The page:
5. Sources of tropospheric ozone along the Asian Pacific Rim: An analysis of ozonesonde observations

    E-Print Network [OSTI]

    Jacob, Daniel J.

    1 Sources of tropospheric ozone along the Asian Pacific Rim: An analysis of ozonesonde observations contributing to tropospheric ozone over the Asian Pacific Rim in different seasons are quantified by analysis influence along the Pacific Rim occurs in summer, reflecting rapid convective transport of surface pollution

  6. NOx Formation in a Premixed Syngas Flame

    SciTech Connect (OSTI)

    Yilmaz, S.L. (University of Pittsburgh, Pittsburgh, PA); Givi, P. (University of Pittsburgh, Pittsburgh, PA); Strakey, P.; Casleton, K.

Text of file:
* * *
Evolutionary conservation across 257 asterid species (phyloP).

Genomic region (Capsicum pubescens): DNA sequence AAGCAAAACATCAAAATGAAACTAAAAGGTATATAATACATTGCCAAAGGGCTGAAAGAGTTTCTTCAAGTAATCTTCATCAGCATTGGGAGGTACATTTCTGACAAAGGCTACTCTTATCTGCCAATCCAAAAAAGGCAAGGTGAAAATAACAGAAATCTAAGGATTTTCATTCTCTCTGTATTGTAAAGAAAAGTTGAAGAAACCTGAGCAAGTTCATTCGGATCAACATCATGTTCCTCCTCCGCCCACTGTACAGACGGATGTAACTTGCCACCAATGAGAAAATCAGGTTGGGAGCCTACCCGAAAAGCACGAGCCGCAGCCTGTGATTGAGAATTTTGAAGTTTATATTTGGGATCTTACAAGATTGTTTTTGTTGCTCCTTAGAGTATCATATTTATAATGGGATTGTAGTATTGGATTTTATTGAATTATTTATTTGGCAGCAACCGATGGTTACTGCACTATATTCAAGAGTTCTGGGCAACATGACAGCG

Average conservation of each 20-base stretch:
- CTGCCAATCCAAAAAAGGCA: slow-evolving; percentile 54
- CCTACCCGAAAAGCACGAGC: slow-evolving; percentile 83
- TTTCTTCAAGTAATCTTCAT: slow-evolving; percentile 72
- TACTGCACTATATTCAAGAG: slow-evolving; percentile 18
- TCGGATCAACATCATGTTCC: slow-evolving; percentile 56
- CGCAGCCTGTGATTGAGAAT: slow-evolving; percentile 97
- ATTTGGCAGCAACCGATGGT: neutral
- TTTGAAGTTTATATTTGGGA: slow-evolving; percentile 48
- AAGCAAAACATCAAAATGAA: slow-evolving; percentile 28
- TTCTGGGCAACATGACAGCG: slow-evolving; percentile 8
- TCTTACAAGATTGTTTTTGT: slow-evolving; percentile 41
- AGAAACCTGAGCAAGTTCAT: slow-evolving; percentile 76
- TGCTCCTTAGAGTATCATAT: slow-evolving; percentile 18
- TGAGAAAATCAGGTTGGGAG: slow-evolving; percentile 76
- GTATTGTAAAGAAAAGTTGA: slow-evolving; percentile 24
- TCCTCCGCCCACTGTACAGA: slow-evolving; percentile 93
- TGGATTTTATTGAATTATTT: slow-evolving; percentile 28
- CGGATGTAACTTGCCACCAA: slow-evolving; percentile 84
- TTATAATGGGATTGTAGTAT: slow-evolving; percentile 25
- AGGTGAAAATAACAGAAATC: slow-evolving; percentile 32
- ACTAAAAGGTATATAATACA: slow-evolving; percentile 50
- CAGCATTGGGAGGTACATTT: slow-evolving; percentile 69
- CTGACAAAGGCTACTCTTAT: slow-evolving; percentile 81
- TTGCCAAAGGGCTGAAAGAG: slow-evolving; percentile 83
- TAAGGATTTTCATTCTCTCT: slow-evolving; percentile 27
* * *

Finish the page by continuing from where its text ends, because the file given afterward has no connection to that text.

2006-11-01

    Reduction of NOx is a subject of significant current interest in stationary gas turbines. The objective of this study is to examine the effects of turbulence on non-thermal NOx formation in a syngas flame. This is archived by a detailed parametric study via PDF simulations of a partially stirred reactor and a dumped axisymmetric premixed flame. Several different detailed and reduced kinetics schemes are considered. The simulated results demonstrate the strong dependence of combustion process on turbulence. It is shown that the amount of NOx formation is significantly influenced by the inlet conditions. That is, the turbulence intensity can be tweaked to attain optimal ultra-low NOx emissions at a given temperature.

  7. Ammonia-Free NOx Control System

    SciTech Connect (OSTI)

    Song Wu; Zhen Fan; Richard G. Herman